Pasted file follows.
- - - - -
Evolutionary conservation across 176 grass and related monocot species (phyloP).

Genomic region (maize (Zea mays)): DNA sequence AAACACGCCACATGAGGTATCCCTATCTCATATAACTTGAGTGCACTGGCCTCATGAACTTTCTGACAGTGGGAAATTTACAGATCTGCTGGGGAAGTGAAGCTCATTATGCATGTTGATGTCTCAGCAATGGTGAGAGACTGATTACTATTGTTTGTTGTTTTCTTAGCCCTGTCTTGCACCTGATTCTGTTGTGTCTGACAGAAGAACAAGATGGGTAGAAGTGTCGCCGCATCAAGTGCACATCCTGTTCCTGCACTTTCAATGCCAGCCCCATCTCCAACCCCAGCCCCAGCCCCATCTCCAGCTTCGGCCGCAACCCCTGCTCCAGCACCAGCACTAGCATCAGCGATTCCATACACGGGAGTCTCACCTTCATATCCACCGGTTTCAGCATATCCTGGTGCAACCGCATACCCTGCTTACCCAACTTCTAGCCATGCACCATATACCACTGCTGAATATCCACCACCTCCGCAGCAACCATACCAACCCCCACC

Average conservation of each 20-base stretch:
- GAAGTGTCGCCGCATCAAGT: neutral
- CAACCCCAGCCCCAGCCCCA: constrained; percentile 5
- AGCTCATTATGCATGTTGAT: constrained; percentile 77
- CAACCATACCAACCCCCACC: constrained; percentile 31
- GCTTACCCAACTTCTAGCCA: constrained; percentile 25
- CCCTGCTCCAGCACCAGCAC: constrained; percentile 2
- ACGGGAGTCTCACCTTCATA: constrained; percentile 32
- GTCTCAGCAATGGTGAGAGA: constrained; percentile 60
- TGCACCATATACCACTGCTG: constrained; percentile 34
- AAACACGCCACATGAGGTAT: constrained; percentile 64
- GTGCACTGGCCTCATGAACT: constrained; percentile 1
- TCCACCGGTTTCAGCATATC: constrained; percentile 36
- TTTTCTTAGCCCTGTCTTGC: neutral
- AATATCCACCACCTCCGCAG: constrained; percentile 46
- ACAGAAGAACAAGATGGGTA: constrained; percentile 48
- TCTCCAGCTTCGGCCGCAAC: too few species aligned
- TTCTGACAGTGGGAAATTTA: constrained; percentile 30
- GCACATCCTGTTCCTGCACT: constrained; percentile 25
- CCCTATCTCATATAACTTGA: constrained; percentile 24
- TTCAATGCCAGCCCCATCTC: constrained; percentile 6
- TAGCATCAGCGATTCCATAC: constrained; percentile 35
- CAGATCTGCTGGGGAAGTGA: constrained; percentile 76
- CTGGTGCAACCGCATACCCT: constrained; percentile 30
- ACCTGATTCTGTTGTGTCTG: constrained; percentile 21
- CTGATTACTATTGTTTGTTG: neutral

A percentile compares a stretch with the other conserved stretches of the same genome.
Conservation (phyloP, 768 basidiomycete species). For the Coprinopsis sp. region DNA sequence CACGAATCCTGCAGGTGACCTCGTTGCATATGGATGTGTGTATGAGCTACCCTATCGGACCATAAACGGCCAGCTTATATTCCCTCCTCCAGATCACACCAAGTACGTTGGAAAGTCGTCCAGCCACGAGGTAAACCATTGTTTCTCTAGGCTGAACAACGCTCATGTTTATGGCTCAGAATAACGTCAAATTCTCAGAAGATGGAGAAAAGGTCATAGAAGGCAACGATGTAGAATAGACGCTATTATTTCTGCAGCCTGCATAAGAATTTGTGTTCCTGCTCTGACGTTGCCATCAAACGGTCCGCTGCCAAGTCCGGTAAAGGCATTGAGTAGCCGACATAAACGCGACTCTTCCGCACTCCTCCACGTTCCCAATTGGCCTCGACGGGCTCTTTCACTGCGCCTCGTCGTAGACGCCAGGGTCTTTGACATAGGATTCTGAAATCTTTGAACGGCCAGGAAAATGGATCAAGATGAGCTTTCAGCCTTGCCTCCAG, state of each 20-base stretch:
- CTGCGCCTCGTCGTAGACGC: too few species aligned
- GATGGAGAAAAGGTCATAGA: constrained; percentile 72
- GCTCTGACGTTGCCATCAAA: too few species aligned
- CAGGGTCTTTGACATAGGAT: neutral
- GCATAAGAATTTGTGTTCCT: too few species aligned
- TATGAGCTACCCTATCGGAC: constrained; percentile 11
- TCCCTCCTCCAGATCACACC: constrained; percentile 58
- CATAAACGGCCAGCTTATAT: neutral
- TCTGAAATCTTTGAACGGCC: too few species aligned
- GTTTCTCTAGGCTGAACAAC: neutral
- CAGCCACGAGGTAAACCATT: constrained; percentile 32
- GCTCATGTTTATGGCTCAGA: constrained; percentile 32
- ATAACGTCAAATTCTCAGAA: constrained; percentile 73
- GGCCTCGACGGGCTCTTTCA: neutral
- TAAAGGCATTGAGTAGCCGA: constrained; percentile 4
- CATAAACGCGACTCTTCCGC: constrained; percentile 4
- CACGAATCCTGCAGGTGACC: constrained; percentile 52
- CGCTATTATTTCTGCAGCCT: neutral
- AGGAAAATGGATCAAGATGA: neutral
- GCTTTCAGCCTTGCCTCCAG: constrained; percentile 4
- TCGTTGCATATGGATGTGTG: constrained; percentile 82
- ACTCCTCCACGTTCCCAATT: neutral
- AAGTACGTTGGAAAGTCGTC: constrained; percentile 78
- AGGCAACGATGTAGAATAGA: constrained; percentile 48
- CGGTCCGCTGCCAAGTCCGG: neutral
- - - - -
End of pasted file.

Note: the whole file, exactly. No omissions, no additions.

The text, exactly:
Evolutionary conservation across 176 grass and related monocot species (phyloP).

Genomic region (maize (Zea mays)): DNA sequence AAACACGCCACATGAGGTATCCCTATCTCATATAACTTGAGTGCACTGGCCTCATGAACTTTCTGACAGTGGGAAATTTACAGATCTGCTGGGGAAGTGAAGCTCATTATGCATGTTGATGTCTCAGCAATGGTGAGAGACTGATTACTATTGTTTGTTGTTTTCTTAGCCCTGTCTTGCACCTGATTCTGTTGTGTCTGACAGAAGAACAAGATGGGTAGAAGTGTCGCCGCATCAAGTGCACATCCTGTTCCTGCACTTTCAATGCCAGCCCCATCTCCAACCCCAGCCCCAGCCCCATCTCCAGCTTCGGCCGCAACCCCTGCTCCAGCACCAGCACTAGCATCAGCGATTCCATACACGGGAGTCTCACCTTCATATCCACCGGTTTCAGCATATCCTGGTGCAACCGCATACCCTGCTTACCCAACTTCTAGCCATGCACCATATACCACTGCTGAATATCCACCACCTCCGCAGCAACCATACCAACCCCCACC

Average conservation of each 20-base stretch:
- GAAGTGTCGCCGCATCAAGT: neutral
- CAACCCCAGCCCCAGCCCCA: constrained; percentile 5
- AGCTCATTATGCATGTTGAT: constrained; percentile 77
- CAACCATACCAACCCCCACC: constrained; percentile 31
- GCTTACCCAACTTCTAGCCA: constrained; percentile 25
- CCCTGCTCCAGCACCAGCAC: constrained; percentile 2
- ACGGGAGTCTCACCTTCATA: constrained; percentile 32
- GTCTCAGCAATGGTGAGAGA: constrained; percentile 60
- TGCACCATATACCACTGCTG: constrained; percentile 34
- AAACACGCCACATGAGGTAT: constrained; percentile 64
- GTGCACTGGCCTCATGAACT: constrained; percentile 1
- TCCACCGGTTTCAGCATATC: constrained; percentile 36
- TTTTCTTAGCCCTGTCTTGC: neutral
- AATATCCACCACCTCCGCAG: constrained; percentile 46
- ACAGAAGAACAAGATGGGTA: constrained; percentile 48
- TCTCCAGCTTCGGCCGCAAC: too few species aligned
- TTCTGACAGTGGGAAATTTA: constrained; percentile 30
- GCACATCCTGTTCCTGCACT: constrained; percentile 25
- CCCTATCTCATATAACTTGA: constrained; percentile 24
- TTCAATGCCAGCCCCATCTC: constrained; percentile 6
- TAGCATCAGCGATTCCATAC: constrained; percentile 35
- CAGATCTGCTGGGGAAGTGA: constrained; percentile 76
- CTGGTGCAACCGCATACCCT: constrained; percentile 30
- ACCTGATTCTGTTGTGTCTG: constrained; percentile 21
- CTGATTACTATTGTTTGTTG: neutral

A percentile compares a stretch with the other conserved stretches of the same genome.
Conservation (phyloP, 768 basidiomycete species). For the Coprinopsis sp. region DNA sequence CACGAATCCTGCAGGTGACCTCGTTGCATATGGATGTGTGTATGAGCTACCCTATCGGACCATAAACGGCCAGCTTATATTCCCTCCTCCAGATCACACCAAGTACGTTGGAAAGTCGTCCAGCCACGAGGTAAACCATTGTTTCTCTAGGCTGAACAACGCTCATGTTTATGGCTCAGAATAACGTCAAATTCTCAGAAGATGGAGAAAAGGTCATAGAAGGCAACGATGTAGAATAGACGCTATTATTTCTGCAGCCTGCATAAGAATTTGTGTTCCTGCTCTGACGTTGCCATCAAACGGTCCGCTGCCAAGTCCGGTAAAGGCATTGAGTAGCCGACATAAACGCGACTCTTCCGCACTCCTCCACGTTCCCAATTGGCCTCGACGGGCTCTTTCACTGCGCCTCGTCGTAGACGCCAGGGTCTTTGACATAGGATTCTGAAATCTTTGAACGGCCAGGAAAATGGATCAAGATGAGCTTTCAGCCTTGCCTCCAG, state of each 20-base stretch:
- CTGCGCCTCGTCGTAGACGC: too few species aligned
- GATGGAGAAAAGGTCATAGA: constrained; percentile 72
- GCTCTGACGTTGCCATCAAA: too few species aligned
- CAGGGTCTTTGACATAGGAT: neutral
- GCATAAGAATTTGTGTTCCT: too few species aligned
- TATGAGCTACCCTATCGGAC: constrained; percentile 11
- TCCCTCCTCCAGATCACACC: constrained; percentile 58
- CATAAACGGCCAGCTTATAT: neutral
- TCTGAAATCTTTGAACGGCC: too few species aligned
- GTTTCTCTAGGCTGAACAAC: neutral
- CAGCCACGAGGTAAACCATT: constrained; percentile 32
- GCTCATGTTTATGGCTCAGA: constrained; percentile 32
- ATAACGTCAAATTCTCAGAA: constrained; percentile 73
- GGCCTCGACGGGCTCTTTCA: neutral
- TAAAGGCATTGAGTAGCCGA: constrained; percentile 4
- CATAAACGCGACTCTTCCGC: constrained; percentile 4
- CACGAATCCTGCAGGTGACC: constrained; percentile 52
- CGCTATTATTTCTGCAGCCT: neutral
- AGGAAAATGGATCAAGATGA: neutral
- GCTTTCAGCCTTGCCTCCAG: constrained; percentile 4
- TCGTTGCATATGGATGTGTG: constrained; percentile 82
- ACTCCTCCACGTTCCCAATT: neutral
- AAGTACGTTGGAAAGTCGTC: constrained; percentile 78
- AGGCAACGATGTAGAATAGA: constrained; percentile 48
- CGGTCCGCTGCCAAGTCCGG: neutral